Northern Ireland

Finance Minister Sammy Wilson: Tesco will not 'bully' us

Finance minister Sammy Wilson
Image caption Sammy Wilson said the tax on larger stores such as Tesco will help small businesses

Northern Ireland's finance minister has accused supermarket giant Tesco of attempting to "bully" the Stormont executive over business rates.

Sammy Wilson was defending the proposed increase in rates for larger stores which Tesco has said could affect potential investment of £100m.

The minister claimed that Tesco "must take us for idiots" to claim the investment is in jeopardy.

Tesco called the executive's proposals "the wrong tax at the wrong time".

Mr Wilson made similar comments in the Assembly on Tuesday but went further on Radio Ulster by saying that Tesco had attempted to "bluster and blow and bully" the executive.

The scheme will see a re-evaluation of rates on commercial premises with a rateable value of over £500,000. It is aimed at giving rate relief to smaller businesses.

"Bluster, blow and bully"

The finance minister does not believe that the new tax rate will hold up Tesco's investment plans in Northern Ireland.

"It is not a huge imposition on a large company like Tesco but unfortunately Tesco think because of their economic power they can simply railroad us into doing what they want us to do," he said.

"For them to come up with the argument that this kind of tax is going to put £100m of investment in jeopardy really is pathetic and they must take us for idiots if they think we are going to believe that kind of rhetoric.

"It might well be that they have other reasons for deciding not to go ahead with this investment in the middle of a recession but don't let them put it on a policy which the executive had introduced at the budget.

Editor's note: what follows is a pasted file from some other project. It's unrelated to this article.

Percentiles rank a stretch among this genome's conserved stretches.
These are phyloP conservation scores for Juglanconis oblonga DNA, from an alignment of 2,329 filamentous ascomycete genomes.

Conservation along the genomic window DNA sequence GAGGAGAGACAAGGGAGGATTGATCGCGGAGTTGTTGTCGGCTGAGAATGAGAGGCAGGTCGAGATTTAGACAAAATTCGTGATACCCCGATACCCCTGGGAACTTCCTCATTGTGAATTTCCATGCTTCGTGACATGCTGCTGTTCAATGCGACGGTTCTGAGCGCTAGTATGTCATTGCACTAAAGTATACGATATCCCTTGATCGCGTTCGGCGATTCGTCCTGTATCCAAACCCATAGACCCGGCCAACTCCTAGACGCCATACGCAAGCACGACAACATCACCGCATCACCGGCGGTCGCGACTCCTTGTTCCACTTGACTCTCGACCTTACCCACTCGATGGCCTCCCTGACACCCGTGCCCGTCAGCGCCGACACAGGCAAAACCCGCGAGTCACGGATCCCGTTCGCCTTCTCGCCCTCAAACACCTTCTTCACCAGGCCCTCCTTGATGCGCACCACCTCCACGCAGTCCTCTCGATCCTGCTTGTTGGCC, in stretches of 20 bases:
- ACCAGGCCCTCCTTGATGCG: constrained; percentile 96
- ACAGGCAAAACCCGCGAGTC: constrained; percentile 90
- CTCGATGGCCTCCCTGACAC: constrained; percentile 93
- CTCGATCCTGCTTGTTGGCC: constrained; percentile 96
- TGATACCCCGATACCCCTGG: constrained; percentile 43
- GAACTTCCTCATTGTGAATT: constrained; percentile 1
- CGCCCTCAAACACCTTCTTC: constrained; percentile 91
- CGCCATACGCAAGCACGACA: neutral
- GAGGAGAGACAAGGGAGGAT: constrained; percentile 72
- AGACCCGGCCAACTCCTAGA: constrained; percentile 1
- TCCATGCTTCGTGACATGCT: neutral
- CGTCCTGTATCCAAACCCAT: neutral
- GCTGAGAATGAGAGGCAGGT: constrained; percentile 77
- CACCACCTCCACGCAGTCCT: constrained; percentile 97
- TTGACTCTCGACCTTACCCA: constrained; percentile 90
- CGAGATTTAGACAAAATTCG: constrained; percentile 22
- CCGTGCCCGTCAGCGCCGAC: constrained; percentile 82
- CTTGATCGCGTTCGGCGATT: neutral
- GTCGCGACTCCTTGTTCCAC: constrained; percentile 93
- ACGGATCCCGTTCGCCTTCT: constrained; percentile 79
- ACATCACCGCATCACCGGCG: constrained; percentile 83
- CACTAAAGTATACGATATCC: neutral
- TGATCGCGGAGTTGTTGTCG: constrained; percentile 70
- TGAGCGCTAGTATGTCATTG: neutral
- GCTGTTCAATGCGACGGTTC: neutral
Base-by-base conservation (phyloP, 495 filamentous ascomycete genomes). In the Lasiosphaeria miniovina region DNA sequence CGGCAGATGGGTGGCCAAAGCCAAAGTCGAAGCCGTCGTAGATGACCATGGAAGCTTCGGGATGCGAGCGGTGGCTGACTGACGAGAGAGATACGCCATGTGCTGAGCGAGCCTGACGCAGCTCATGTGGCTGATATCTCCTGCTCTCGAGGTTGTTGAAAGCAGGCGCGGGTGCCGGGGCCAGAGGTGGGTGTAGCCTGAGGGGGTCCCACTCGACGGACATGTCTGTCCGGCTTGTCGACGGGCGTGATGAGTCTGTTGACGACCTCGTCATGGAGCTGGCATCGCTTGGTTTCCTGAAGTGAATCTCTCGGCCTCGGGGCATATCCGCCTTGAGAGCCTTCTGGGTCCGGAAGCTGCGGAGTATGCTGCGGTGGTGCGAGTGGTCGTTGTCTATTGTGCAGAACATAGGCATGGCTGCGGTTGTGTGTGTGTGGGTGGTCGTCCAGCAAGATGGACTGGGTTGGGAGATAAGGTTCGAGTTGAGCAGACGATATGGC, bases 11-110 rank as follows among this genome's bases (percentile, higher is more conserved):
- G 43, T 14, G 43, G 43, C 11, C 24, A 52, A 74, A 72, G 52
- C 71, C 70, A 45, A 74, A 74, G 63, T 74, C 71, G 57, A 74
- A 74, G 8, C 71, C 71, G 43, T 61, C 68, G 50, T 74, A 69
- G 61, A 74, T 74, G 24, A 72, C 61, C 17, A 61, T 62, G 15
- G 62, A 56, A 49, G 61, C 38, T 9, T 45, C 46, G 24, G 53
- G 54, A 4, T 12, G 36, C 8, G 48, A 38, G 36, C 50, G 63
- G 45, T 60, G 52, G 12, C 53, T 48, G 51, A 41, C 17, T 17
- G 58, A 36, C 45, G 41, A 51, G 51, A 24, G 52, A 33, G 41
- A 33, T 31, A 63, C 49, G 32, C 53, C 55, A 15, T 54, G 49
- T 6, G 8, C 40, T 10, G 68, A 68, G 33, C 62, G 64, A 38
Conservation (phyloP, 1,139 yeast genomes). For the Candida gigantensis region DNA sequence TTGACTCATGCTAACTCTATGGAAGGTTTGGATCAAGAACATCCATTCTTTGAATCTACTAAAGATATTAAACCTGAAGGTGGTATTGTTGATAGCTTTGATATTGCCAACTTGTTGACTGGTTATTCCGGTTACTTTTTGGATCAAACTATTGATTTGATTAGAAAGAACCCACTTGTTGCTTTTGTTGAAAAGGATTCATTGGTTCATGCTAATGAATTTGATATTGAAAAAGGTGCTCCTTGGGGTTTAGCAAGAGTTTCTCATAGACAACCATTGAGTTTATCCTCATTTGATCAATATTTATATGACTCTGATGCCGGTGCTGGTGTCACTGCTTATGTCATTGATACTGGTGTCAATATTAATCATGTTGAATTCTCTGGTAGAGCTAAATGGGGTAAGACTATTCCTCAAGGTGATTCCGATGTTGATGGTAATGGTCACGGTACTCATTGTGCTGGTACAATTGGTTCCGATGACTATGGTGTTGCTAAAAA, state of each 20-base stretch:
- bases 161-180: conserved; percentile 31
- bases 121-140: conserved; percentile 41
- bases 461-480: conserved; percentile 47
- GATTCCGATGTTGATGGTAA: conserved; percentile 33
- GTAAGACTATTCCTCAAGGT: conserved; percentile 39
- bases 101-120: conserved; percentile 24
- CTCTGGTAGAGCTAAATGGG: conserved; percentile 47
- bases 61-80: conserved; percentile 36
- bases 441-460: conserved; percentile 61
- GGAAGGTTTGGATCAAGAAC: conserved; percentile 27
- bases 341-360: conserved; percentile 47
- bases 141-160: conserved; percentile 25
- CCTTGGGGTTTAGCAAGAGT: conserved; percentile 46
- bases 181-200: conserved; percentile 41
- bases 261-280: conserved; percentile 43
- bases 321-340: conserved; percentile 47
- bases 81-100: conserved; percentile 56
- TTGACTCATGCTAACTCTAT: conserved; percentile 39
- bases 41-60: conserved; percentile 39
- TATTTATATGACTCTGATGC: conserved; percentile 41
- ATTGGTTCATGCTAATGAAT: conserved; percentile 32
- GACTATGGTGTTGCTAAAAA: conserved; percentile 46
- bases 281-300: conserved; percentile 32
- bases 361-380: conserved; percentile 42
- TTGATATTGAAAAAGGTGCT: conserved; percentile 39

"Tesco think that because they are a big company they can come in and bluster and blow and bully and they are not going to unseat what I believe is a good policy to help small businesses through the recession."

'Negative impact'

The Northern Ireland Independent Retail Trade Association (NIIRTA), which represents a number of wholesalers and independent retailers, welcomed Mr Wilson's comments.

NIIRTA's chief executive Glyn Roberts said: "Instead of making threats and providing no real alternatives, Tesco should outline their views as how to fund the Small Business Rate Relief Scheme.

"This scheme is about creating a level playing field in relation to rates between large and small retailers."

However, Belfast Chamber of Trade has warned that Mr Wilson's plans could damage town centres.

Chamber president Joe Jordan said: "Without the big retailers you don't have the wee retailers.

"If you start to look at one sector of that and start to damage that sector, I think it'll have a negative impact throughout the entire city."

A spokesperson for Tesco also criticised the minister's proposals.

"This new large retail levy, imposed at a very difficult time for all businesses, will mean less investment and fewer new jobs in Northern Ireland," they said.

"Everyone should be concerned about that. It is the wrong tax at the wrong time for Northern Ireland's economy and communities."

The plans have previously been criticised by the chief executives of ASDA and Sainsburys.

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